The all-Indonesian collaborative forum included scientists from Indonesian universities and big NGOs (Flora and Fauna International, World Wildlife Fund, and Wildlife Conservation Society), as well as representatives from the Indonesian Ministry of Forestry, the Asia Pulp and Paper (the largest logging company in Sumatra), the oil palm producer PT Tidar Kerinci Agung (TKA), PT Chevron Asia Pacific, and the for-profit conservation organization PT Restorasi Ekosistem Indonesia (REKI). The diversity of stakeholders with different approaches to conservation enabled lively discussions and out-of-the-box thinking.
HarimauKita in progress.
Discussions focused on accurately tracking tiger populations (no easy task), mitigating human-tiger conflict, such as attacks on humans or livestock, and connecting tiger forest habitats, such as with habitat corridors. To track tiger populations, HarimauKita reviewed the activity of 19 ongoing research programs spread across Sumatra, most of which primarily employ camera traps. HarimauKita members working in these landscapes reported high tiger occupancy in some previously logged forests and in forests fragmented by agricultural expansion. While this offers a glimmer of hope for tigers in the face of Sumatra’s rapid forest conversion, poaching and human-tiger conflict also continue to be an issue, particularly in areas with high human activity, such as near villages or plantations. Notably, Mrs. Katrini of the TKA oil palm grower described TKAs construction of a tiger rehabilitation center to facilitate the capture, relocation, and release of problem tigers.
HarimauKita’s strategic conservation programs, such as training anti-poaching teams, and spirit of collaboration that facilitates effective communication among stakeholders, are integral to insuring that the Sumatran tiger does not follow in the footsteps of Indonesia’s two other extinct tiger subspecies. HarimauKita’s approach and role in tiger conservation may well become a model for other species conservation.
Photo by Rhett A. Butler / mongabay.com
October 18th, 2013 by mongabay
By Jemma Smith
This stunning photograph is of the sun setting over the River Nile, which is said to be the longest river in the world with a staggering 6,670 km (4,160 miles) in length and discharges an average of 3.1 million litres of water per second into the Mediterranean Sea. It is long been disputed where the exact source of the river is, however, many believed it to be Lake Victoria in Tanzania. The River Nile travels through eleven African countries on its journey to the Mediterranean. There has long been conflict between countries on ownership and management of the Nile and its vital water that is used by millions of African farmers and is also home to a large diversity of wildlife.
October 10th, 2013 by mongabay
By Larry Kraft
This August, my family and I spent a week and a half in Monteverde, Costa Rica. This is the tropics, but at an elevation of 4,500 feet or so. This well-preserved swathe of forest straddles the Continental Divide, which results in clouds and weather coming up from both the Atlantic and Pacific Oceans. The elevation means it’s never very hot, and the tropical latitude means it’s never very cold. The mean temperature for any month of the year falls between 70°F and 61°F (21°C and 17°C).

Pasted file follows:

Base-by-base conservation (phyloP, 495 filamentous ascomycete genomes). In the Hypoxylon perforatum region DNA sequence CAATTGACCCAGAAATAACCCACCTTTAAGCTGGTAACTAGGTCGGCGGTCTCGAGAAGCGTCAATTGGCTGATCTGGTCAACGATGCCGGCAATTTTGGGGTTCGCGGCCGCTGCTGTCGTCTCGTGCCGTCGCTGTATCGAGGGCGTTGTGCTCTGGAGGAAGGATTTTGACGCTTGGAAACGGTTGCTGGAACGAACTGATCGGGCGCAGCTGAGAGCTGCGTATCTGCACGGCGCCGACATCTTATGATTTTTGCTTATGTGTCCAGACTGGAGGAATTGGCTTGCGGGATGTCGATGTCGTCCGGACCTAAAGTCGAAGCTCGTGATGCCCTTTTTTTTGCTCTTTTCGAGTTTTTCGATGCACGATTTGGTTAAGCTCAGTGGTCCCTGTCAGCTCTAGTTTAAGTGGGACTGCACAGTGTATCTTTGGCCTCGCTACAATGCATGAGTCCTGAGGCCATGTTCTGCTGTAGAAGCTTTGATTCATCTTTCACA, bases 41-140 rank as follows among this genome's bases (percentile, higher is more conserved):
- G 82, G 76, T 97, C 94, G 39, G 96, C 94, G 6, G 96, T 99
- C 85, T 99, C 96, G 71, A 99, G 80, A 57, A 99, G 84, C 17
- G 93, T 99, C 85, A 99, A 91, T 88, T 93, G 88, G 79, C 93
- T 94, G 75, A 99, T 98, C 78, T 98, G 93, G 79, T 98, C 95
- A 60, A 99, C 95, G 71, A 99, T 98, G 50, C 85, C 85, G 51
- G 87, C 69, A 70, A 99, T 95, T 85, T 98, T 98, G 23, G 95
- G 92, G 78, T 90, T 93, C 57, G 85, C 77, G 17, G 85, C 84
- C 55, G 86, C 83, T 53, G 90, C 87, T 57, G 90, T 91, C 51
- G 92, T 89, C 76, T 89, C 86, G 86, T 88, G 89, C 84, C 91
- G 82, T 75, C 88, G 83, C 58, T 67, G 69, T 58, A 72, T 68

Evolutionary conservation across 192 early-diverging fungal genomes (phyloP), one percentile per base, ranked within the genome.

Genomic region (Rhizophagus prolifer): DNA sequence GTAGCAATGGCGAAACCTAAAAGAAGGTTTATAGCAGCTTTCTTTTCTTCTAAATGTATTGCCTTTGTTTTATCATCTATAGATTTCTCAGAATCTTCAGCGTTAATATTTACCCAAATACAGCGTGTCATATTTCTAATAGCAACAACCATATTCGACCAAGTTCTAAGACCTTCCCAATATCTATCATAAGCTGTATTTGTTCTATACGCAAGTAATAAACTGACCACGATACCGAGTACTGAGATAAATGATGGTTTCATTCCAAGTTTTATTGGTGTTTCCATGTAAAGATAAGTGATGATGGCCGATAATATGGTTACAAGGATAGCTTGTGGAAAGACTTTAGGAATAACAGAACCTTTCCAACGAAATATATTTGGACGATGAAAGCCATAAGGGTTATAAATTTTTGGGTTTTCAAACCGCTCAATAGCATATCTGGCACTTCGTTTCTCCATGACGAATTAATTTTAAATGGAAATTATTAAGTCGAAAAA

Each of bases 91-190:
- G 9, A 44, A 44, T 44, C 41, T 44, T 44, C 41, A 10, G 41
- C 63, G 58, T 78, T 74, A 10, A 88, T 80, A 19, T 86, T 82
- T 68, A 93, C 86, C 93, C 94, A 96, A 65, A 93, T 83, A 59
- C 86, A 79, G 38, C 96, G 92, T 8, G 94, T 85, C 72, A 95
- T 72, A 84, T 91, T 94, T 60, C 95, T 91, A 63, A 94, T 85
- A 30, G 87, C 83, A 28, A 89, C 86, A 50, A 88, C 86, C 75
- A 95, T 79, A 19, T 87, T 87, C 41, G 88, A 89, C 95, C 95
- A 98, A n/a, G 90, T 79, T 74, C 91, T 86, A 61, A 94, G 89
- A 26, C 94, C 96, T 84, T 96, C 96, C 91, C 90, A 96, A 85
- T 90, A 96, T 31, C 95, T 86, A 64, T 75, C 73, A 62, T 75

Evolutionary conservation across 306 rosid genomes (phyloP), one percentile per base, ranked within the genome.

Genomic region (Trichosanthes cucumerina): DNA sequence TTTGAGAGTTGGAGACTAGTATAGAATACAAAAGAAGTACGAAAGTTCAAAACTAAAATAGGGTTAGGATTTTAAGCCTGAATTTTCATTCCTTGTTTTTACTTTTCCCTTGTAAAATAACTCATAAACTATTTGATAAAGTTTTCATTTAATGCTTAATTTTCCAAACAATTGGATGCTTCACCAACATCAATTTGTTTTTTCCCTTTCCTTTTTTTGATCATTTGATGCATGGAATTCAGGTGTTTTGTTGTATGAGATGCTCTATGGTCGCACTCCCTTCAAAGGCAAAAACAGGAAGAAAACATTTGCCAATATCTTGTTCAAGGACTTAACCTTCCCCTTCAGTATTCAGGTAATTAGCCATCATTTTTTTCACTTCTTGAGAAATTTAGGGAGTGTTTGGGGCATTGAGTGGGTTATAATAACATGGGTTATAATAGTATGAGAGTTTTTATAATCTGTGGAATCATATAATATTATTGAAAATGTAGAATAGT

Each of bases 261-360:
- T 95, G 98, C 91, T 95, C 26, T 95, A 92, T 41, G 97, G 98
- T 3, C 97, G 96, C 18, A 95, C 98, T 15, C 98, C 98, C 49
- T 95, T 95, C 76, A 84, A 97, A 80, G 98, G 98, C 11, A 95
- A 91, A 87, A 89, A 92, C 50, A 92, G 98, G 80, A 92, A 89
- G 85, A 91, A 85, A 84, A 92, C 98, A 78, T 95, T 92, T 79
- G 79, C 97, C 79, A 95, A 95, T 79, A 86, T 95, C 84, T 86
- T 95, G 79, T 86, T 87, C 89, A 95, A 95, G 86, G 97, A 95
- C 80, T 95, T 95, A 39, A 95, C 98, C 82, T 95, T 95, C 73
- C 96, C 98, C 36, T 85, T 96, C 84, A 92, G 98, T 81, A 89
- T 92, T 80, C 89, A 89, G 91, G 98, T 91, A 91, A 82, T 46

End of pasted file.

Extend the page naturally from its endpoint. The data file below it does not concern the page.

There is much to do here: hiking; zip-lining; learning about how coffee or chocolate is made; and visiting bat, butterfly, frog, snake, or orchid exhibits. But to me there are two key things that stand out. Life and Conservation.
The Kraft family on a hanging bridge. Photo by Larry Kraft.
Life explodes from the earth with a huge variety of plants, trees, vines, insects, bats, birds and mammals. The misty clouds drifting up from the coasts not only give the cloud forest its name, but also nourish life above the ground. All kinds of things grow on top of other things. Epiphytes grow on trees and then eventually decompose, creating a microenvironment from which more life can emerge. Some of what grows and lives in the canopy is only found there and not on the ground.
The thick cloud forest canopy. Photo by Larry Kroft.
Epiphytes growing on a tree. Photo by Larry Kroft.
Kraft kids beneath “Poor Man’s Umbrella”. Photo by Larry Kroft.
Concern for the environment can be seen everywhere. This seems to be a place where tourism has had a positive impact. Every tour operator here touts its environmentally-friendly practices. Many explicitly mention that a portion of money spent goes towards preserving the forest or improving the situation for some type of animal. Sorting bins for different kinds of trash and recycling materials can be found at nearly every hotel. Composting seems to be practiced by many, if not most, homes. And as the primary business in the area is eco-tourism, the community’s livelihood depends on conservation.
On the surface, it seems an unlikely place to see impacts from climate change. But dig a little deeper and ask questions of the locals, and interesting anecdotes emerge.
One local told us that you used to be able to set your clock by the heavy, daily rains in the rainy season. We were there during the rainy season, and for the most part, had lovely weather with sun and minimal rain on most days. The area has had more than one recent year with not enough rain. This causes multiple problems, including water shortages within the community itself, insufficient water for farms downstream at lower elevations, and energy issues. Seventy-six percent of Costa Rica’s energy comes from hydroelectric power, much coming from this watershed. Our Spanish teacher told us of energy shortages and power outages occurring in these drier years.